It’s been some time since VRFocus first discussed the potential of eye-tracking within virtual reality (VR) with specialists Tobii. In that time we’ve seen the rise of FOVE and NVIDIA’s own internal experiments with SMI, amongst many others, and yet Tobii had stayed on the sidelines. It appears the company was simply biding its time, as now it has announced that it is working with five partners in the VR space, including Qualcomm for the recently revealed head-mounted display (HMD) reference design.
You’ll have no doubt read about this partnership elsewhere on VRFocus already, and while Tobii aren’t yet ready to reveal the remaining four unannounced partnerships the company has recently been offering technical demonstrations on a HMD that will likely be more familiar to all VRFocus readers: the HTC Vive.
Tobii made it clear that this was a retrofit of their technology to a HTC Vive and in no way hinting at a future product (the rumour mill is doing a good enough job of that for the company as it is), however what they showcased was no less impressive because of it. With four different experiences available, Tobii offered a glimpse at the future of social VR, videogames, systems interface and foveated rendering.
The first demo was a simple reactive pane in which the player could see an avatar that mirrored their movements with and without eye-tracking enabled. This piece – also benefiting from a variation showcased on Qualcomm’s reference design HMD – allowed for an evaluation of just how much the removal of the 1,000 yard stare from VR avatars could impact virtual human interaction. Quite simply, you needn’t expect VR to cross the uncanny valley before it begins to present the opportunity for genuine relationship building between two distant humans with progress in interaction such as this.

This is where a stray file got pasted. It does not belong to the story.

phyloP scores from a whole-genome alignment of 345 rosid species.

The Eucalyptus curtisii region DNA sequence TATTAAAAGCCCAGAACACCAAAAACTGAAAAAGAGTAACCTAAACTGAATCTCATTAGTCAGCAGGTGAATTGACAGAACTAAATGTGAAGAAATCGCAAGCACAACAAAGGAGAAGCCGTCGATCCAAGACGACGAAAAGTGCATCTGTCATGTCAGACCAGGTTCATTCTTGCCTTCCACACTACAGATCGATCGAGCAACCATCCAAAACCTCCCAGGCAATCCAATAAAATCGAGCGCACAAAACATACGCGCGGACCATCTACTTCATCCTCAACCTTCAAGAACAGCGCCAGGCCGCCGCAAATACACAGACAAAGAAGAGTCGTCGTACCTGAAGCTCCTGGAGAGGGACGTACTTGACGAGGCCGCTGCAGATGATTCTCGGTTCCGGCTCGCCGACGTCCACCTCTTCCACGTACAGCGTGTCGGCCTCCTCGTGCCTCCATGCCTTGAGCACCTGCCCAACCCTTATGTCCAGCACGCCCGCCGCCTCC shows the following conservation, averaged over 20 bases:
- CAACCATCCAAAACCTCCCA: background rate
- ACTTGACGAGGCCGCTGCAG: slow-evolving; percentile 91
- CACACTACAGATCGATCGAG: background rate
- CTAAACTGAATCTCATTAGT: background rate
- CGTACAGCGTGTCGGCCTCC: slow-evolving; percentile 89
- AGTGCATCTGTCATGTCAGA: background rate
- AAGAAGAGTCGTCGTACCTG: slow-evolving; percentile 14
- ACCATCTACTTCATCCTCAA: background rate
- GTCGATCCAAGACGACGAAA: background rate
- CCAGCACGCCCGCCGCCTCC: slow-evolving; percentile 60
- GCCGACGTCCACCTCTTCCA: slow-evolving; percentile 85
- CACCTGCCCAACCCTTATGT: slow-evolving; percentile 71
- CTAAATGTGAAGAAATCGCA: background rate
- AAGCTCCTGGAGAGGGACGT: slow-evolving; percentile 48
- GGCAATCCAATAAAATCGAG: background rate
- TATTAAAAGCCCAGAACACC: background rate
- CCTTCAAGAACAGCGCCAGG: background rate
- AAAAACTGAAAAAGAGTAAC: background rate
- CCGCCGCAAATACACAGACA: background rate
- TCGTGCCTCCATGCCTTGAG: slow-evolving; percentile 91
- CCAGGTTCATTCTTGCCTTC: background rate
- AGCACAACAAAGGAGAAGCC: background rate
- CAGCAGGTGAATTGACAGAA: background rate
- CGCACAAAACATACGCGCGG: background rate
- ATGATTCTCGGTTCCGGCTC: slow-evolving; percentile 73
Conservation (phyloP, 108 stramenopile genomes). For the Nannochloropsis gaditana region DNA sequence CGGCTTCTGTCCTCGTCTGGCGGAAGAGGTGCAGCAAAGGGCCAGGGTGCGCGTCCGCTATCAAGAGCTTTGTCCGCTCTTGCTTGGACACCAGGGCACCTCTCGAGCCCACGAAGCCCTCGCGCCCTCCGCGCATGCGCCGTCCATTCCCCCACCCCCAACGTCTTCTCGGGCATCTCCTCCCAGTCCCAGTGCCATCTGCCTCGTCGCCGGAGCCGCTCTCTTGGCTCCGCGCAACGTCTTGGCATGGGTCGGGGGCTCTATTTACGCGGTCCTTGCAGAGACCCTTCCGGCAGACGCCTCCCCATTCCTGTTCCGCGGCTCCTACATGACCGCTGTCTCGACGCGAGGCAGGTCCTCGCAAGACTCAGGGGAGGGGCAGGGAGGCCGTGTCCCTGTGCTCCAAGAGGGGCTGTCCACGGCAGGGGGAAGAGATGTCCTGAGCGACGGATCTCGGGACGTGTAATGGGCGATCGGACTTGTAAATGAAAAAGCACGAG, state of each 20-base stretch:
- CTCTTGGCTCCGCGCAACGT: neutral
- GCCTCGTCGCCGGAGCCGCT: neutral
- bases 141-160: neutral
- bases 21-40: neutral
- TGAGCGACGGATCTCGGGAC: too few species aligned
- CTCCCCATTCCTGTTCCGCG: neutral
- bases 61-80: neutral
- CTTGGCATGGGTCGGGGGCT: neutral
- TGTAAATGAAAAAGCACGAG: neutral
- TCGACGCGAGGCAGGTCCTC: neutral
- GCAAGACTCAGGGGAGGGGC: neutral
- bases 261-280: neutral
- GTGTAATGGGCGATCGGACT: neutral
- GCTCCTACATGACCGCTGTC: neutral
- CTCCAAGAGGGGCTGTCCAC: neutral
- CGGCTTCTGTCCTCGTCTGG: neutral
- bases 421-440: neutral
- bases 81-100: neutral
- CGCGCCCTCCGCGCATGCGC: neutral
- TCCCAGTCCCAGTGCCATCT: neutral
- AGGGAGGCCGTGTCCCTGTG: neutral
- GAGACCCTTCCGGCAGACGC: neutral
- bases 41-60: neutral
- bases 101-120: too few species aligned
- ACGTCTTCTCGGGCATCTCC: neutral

A second demo was more directly related to videogames; or rather the hand-eye co-ordination often required therein. Throwing a grenade or using a bow and arrow can often be an imprecise activity in VR due to the lack of a crosshair. In traditional videogames, it’s a case of point and press a button, however with VR having motion-controls momentum and accuracy of arm movements also come into play. Tobii’s demo featured two types of rocks; one which did not allow for eye-tracking and one which did. It’s hard to tell just how weighted the demonstration was in favour of the eye-tracking rock, however it’s clear that regardless of how forcefully useless throwing without eye-tracking may have been, aiming the arc of a throw with eye-tracking enabled does make a huge difference.
The next demo offered by Tobii centred upon menu navigation; removing the need to point and a middle click when selecting options in menus. No longer is it a case of click on a timeline, drag, release, but simply look at where on the timeline you want to skip a video to and click, with surprising precision. It’s a small yet welcome additional benefit of eye-tracking in VR – and potentially augmented reality (AR), too.
Finally we get to foveated rendering, a technology that allows for lessens demands on a GPU as the number of pixels being rendered at full quality is lowered. When knowing where the player is looking, the surrounding pixels can be rendered as standard while those leaning towards peripheral vision can be of lowered quality, much like natural human eyesight. It’s a technology that VRFocus has reported on many times and one which numerous developers and hardware manufacturers have assured is coming, but no one seems to want to commit to when. According to Tobii, that ‘when’ has now become ‘soon.’
Tobii’s latest eye-tracking solution for VR is suitably impressive, leading you to wonder why no HMD manufacturer has yet taken the plunge with a consumer device. One has to ask whether it’s Tobii’s inflexibility regarding exclusivity or a matter of cost, but those answers will likely be given once the remaining partners in Tobii’s quintuplet are revealed.